Why Google Flu Trends Can’t Track the Flu (Yet)
The vaunted big data project falls victim to periodic tweaks in Google’s own search algorithms
In 2008, Google announced an intriguing new service called Google Flu Trends. Engineers at the company had observed that certain search queries (such as those including the words "fever" or cough") seemed to spike every flu season. Their idea was to use the frequency of these searches to calculate nationwide flu rates faster than could be done with conventional data (which generally takes a few weeks to collect and analyze), letting people know when to take extra precautions to avoid getting the virus.
Media outlets (this reporter included) rushed to congratulate Google on such an insightful, innovative and disruptive use of big data. The only problem? Google Flu Trends hasn't performed very well.
The service has consistently overestimated flu rates, when compared to conventional data collected afterward by the CDC, estimating the incidence of flu to be higher than it actually was for 100 out of 108 weeks between August 2011 and September 2013. In January 2013, when national flu rates peaked but Google Flu Trends estimates were twice as high as the real data, its inaccuracy finally started garnering press coverage.
The most common explanation for the discrepancy has been that Google hasn't taken into account the uptick in flu-related queries that occur as a result of the media-driven flu hysteria that occurs every winter. But this week in Science, a group of social scientists led by David Lazer propose an alternate explanation: that Google's own tweaks to its search algorithm are to blame.
It's admittedly hard for outsiders to analyze Google Flu Trends, because the company doesn't make public the specific search terms it uses as raw data, or the particular algorithm it uses to convert the frequency of these terms into flu assessments. But the researchers did their best to infer the terms by using Google Correlate, a service that allows you to look at the rates of particular search terms over time.
When the researchers did this for a variety of flu-related queries over the past few years, they found that a couple key searches (those for flu treatments, and those asking how to differentiate the flu from the cold) tracked more closely with Google Flu Trends' estimates than with actual flu rates, especially when Google overestimated the prevalence of the ailment. These particular searches, it seems, could be a huge part of the inaccuracy problem.
There's another good reason to suspect this might be the case. In 2011, as part of one of its regular search algorithm tweaks, Google began recommending related search terms for many queries (including listing a search for flu treatments after someone Googled many flu-related terms) and in 2012, the company began providing potential diagnoses in response to symptoms in searches (including listing both "flu" and "cold" after a search that included the phrase "sore throat," for instance, perhaps prompting a user to search for how to distinguish between the two). These tweaks, the researchers argue, likely artificially drove up the rates of the searches they identified as responsible for Google's overestimates.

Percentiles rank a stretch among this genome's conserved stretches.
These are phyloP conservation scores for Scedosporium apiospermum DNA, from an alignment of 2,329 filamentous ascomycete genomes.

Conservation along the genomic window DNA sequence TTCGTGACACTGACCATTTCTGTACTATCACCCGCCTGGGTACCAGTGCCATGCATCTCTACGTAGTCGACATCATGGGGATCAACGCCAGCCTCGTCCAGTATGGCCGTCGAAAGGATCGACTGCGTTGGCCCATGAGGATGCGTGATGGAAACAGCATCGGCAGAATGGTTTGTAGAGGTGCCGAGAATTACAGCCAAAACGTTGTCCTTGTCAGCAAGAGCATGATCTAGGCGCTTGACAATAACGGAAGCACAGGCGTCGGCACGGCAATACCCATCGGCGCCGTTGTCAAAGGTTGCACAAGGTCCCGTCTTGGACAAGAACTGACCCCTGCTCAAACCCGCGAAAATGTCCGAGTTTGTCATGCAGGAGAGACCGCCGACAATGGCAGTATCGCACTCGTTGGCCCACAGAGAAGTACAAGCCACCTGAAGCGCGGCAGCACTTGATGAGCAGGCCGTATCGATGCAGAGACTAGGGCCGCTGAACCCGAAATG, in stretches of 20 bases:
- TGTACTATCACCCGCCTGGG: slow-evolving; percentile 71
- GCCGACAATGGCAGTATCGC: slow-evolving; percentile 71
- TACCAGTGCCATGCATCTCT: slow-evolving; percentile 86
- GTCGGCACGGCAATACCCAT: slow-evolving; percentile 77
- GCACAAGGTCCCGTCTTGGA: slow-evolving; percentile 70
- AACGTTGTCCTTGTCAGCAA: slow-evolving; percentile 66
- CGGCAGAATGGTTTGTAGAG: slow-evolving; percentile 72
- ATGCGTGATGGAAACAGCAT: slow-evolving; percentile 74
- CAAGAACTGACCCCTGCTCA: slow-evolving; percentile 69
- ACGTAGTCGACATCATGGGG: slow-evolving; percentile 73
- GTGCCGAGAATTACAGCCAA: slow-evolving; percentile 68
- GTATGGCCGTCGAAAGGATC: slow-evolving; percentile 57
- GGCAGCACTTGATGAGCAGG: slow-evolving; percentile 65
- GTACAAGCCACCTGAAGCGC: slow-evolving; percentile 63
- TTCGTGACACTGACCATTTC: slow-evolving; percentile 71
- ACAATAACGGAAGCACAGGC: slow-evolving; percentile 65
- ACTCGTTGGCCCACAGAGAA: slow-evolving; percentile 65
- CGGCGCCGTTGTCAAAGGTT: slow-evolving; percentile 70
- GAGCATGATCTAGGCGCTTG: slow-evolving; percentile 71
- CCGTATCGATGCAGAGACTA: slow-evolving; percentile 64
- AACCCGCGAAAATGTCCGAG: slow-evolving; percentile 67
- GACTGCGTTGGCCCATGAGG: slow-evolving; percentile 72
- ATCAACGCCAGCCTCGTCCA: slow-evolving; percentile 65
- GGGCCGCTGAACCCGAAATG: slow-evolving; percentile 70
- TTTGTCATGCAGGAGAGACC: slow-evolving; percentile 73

Of course, if this hypothesis were true, it wouldn't mean Google Flu Trends is inevitably doomed to inaccuracy, just that it needs to be updated to take into account the search engine's constant changes. But Lazer and the other reserachers argue that tracking the flu from big data is a particularly difficult problem.
A huge proportion of the search terms that correlate with CDC data on flu rates, it turns out, are caused not by people getting the flu, but by a third factor that affects both searching patterns and flu transmission: winter. In fact, the developers of Google Flu Trends reported coming across particular terms—those related to high school basketball, for instance—that were correlated with flu rates over time but clearly had nothing to do with the virus.
Over time, Google engineers manually removed many terms that correlate with flu searches but have nothing to do with flu, but their model was clearly still too dependent on non-flu seasonal search trends—part of the reason why Google Flu Trends failed to reflect the 2009 epidemic of H1N1, which happened during summer. Especially in its earlier versions, Google Flu Trends was "part flu detector, part winter detector," the authors of the Science paper write.
But all of this can be a lesson for the use of big data in projects like Google Flu Trends, rather than a blanket indictment of it, the researchers say. If properly updated to take into account tweaks to Google's own algorithm, and rigorously analyzed to remove purely seasonal factors, it could be useful in documenting nationwide flu rates—especially when combined with conventional data.
As a test, the researchers created a model that combined Google Flu Trends data (which is essentially real-time, but potentially inaccurate) with two-week old CDC data (which is dated, because it takes time to collect, but could still be somewhat indicative of current flu rates). Their hybrid matched the actual and current flu data much more closely than Google Flu Trends alone, and presented a way of getting this information much faster than waiting two weeks for the conventional data.
"Our analysis of Google Flu demonstrates that the best results come from combining information and techniques from both sources," Ryan Kennedy, a University of Houston political science professor and co-author, said in a press statement. "Instead of talking about a 'big data revolution,' we should be discussing an 'all data revolution.'"